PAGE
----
Sotera, Geospatial Intelligence Foundation partner to help military families

At first the quick splashes of yellow, red, white and blue paint formed symbols of patriotism and freedom, but soon the paintings became much more than a representative of those things.

Looking to make a colorful debut at the GEOINT Symposium, Sotera Defense Solutions Inc. brought in artist Stephen Fishwick from Launch Live Art to do live painting demonstrations at the Texas show. The group eventually decided to raffle off two paintings to raise money for charity, and partnered with U.S. Geospatial Intelligence Foundation who matched every raffle ticket sold. As a result, the two organizations jointly presented a $10,000 donation to Brian Gawne, Vice President of Operations of Fisher House, in Rockville, Md., on March 6.

A small gathering attended the check presentation in a Fisher House conference room and watched a five-minute video of Fishwick painting furiously at the event. Click here to watch Fishwick paint.

“We wanted to do something meaningful for those at the symposium,” said Lauren Peduzzi, Sotera’s director of communications, explaining to the group why Sotera chose to donate to the Fisher House. “We wanted to support the community that we are a part of,” she added.

Since the average length of stay for combat casualties is from 45 to 60 days, the Fisher House provides military families a place to live while their loved one getting care in the hospital.  Fisher House facilities are located on the grounds of every major military medical center.

In an interesting twist, the two raffle winners both had personal connections to the Fisher House. Kara Hunnicutt, who won a painting of the fallen soldier battle cross, stayed at the Fisher House in Bethesda after her son Liam was born premature. Mark Hogan, the winner a guitar adorned with a Statue of Liberty painting, stayed at the Fisher House when his friend was hospitalized with cancer. He attended the check presentation.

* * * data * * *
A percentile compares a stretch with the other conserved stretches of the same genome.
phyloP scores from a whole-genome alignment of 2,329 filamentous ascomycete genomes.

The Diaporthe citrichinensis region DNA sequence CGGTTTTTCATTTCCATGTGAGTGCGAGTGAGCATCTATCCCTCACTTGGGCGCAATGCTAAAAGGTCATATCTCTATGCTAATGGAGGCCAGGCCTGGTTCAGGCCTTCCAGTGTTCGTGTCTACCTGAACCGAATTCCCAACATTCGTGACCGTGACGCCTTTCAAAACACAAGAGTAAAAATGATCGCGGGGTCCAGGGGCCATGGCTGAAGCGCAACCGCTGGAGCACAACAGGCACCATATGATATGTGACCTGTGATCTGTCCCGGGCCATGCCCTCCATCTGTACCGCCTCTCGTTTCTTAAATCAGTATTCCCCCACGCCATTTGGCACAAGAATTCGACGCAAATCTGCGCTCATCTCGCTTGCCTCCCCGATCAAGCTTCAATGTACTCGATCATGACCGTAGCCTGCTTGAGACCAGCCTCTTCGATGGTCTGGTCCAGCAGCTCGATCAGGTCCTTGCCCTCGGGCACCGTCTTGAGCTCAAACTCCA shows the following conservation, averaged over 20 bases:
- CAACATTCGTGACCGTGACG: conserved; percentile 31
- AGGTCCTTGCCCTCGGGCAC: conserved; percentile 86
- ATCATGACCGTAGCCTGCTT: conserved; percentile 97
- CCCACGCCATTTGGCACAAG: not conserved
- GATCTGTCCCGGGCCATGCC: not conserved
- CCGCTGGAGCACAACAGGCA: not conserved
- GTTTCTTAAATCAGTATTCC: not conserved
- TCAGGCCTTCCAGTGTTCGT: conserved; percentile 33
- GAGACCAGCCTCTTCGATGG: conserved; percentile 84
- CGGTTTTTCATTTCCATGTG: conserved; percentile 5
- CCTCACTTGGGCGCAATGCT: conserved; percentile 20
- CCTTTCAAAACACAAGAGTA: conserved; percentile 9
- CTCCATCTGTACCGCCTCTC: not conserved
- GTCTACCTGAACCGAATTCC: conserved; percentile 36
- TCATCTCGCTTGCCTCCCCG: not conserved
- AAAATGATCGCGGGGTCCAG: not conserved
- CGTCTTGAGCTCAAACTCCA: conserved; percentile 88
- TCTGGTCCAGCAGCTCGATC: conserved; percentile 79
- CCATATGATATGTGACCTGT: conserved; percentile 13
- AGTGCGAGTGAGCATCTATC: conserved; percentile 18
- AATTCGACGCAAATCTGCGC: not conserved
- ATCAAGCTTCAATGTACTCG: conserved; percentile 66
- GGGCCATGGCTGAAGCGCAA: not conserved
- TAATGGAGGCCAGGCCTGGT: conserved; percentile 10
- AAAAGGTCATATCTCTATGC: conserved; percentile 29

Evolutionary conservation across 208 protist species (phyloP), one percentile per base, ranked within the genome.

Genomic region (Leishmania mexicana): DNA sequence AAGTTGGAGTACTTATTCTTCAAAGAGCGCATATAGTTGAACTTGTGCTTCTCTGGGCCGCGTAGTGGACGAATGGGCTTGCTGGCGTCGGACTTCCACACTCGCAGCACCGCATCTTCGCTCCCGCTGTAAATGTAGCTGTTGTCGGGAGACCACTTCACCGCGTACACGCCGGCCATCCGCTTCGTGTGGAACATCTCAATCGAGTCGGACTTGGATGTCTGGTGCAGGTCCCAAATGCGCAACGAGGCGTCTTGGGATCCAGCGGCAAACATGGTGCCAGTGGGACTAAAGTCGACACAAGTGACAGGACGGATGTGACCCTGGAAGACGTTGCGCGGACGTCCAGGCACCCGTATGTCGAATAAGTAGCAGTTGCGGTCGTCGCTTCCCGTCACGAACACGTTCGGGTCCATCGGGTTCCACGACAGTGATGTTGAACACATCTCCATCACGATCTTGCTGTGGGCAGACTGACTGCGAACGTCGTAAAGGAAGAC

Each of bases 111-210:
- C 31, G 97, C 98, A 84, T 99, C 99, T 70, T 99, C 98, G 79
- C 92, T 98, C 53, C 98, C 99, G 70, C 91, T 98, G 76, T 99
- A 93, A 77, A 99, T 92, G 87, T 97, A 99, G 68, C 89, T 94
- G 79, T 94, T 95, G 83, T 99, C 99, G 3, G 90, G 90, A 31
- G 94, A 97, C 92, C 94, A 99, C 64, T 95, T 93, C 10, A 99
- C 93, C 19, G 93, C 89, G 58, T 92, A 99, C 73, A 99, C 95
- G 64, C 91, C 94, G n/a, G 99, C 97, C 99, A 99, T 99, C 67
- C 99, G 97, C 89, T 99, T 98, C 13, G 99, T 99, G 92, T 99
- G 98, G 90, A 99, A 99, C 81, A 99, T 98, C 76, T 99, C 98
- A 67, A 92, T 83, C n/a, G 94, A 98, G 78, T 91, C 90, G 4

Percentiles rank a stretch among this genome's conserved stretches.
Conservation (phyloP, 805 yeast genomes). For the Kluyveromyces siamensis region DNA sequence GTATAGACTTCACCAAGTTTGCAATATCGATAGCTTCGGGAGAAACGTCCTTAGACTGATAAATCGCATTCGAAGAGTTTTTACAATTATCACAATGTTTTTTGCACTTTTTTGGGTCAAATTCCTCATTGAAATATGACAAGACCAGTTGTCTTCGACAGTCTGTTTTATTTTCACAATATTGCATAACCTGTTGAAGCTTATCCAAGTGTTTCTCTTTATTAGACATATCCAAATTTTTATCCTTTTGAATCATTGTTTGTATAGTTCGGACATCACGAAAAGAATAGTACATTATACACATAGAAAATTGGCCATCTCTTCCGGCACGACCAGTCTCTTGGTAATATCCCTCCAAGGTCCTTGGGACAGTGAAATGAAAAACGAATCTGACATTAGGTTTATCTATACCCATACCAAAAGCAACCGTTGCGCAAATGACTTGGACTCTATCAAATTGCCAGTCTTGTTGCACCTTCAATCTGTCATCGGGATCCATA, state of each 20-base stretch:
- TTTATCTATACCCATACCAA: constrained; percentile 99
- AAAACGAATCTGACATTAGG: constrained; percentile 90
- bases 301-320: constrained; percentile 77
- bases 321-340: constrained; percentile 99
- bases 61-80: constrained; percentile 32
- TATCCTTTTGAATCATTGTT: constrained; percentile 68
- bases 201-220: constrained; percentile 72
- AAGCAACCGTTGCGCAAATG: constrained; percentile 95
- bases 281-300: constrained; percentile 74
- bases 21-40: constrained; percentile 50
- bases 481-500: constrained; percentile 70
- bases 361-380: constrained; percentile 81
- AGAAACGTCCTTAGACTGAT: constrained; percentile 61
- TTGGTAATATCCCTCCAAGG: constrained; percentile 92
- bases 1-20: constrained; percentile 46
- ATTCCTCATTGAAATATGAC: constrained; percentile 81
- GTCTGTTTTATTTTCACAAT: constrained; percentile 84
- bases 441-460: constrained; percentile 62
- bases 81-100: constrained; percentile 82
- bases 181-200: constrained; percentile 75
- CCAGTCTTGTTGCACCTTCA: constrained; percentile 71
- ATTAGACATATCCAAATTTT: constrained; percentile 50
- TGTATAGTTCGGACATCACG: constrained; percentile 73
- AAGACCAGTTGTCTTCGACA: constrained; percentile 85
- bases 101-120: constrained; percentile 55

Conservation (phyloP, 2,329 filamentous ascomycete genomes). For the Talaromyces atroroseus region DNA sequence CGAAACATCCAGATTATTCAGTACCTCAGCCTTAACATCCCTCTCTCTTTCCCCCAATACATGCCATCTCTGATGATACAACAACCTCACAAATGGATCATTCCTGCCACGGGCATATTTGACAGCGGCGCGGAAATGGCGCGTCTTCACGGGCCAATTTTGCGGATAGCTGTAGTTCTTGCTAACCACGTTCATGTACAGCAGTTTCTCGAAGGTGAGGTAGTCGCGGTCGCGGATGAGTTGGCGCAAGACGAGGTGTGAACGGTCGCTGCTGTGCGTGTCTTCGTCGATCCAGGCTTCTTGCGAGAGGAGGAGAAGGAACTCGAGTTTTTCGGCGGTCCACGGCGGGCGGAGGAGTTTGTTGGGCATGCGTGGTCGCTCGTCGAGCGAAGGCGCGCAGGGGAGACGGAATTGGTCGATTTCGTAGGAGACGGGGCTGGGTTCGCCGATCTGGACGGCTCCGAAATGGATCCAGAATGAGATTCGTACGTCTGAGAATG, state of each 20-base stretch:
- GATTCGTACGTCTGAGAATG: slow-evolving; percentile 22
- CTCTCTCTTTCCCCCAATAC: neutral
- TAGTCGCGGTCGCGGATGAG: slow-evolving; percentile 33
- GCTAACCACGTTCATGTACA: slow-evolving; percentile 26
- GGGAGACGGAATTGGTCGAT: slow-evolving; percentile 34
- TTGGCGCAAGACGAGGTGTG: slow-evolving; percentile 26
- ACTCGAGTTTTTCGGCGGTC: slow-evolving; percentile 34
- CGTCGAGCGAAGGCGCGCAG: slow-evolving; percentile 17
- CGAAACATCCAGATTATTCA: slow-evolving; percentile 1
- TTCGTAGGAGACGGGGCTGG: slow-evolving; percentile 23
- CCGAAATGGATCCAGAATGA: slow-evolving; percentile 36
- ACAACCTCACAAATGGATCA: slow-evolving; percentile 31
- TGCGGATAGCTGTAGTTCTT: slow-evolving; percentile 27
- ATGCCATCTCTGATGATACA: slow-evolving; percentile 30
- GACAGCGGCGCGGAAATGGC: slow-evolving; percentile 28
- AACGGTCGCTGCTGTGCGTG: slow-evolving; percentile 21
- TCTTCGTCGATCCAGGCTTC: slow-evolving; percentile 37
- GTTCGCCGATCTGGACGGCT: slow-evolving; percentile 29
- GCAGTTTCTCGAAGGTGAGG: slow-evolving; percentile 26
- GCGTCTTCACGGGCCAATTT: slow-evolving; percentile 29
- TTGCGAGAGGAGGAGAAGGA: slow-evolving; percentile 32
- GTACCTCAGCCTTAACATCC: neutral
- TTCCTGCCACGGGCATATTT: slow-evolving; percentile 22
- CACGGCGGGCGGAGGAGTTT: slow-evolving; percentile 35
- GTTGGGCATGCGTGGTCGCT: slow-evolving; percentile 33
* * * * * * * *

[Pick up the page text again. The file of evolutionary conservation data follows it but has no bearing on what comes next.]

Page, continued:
“This is a nice bit of symmetry that two of our winners have a connection to the Fisher House,” said Sotera CEO and President John Hillen, who is an Army veteran from Desert Storm.

Hillen, who comes from a long line of Army combat veterans dating back to the Civil War, said he could relate to the importance of having a refuge close by while a family member is experiencing a long hospital stay.

After his own father was shot in Vietnam in the 1970s, he returned in a full body cast and was hospitalized in Walter Reed Medical Center in Alexandria. “We lived in Alexandria so we lucked out,” said Hillen.

The Fisher House opened its doors in 1990 and the organization estimates that military families have saved nearly $167 million in lodging fees, subsistence costs and transportation expenses by staying at one of the homes. The average length of stay is 15 days. According to Gawne, $10 pays for a person to stay the night.

“This partnership epitomizes the type of people we serve,” said Keith Masback, president of USGIF and a veteran who served at Fort Bragg. 

Sotera also presented both Masback and Gawne with a signed painting. 

About the Author

Alysha Sideman is the online content producer for Washington Technology.

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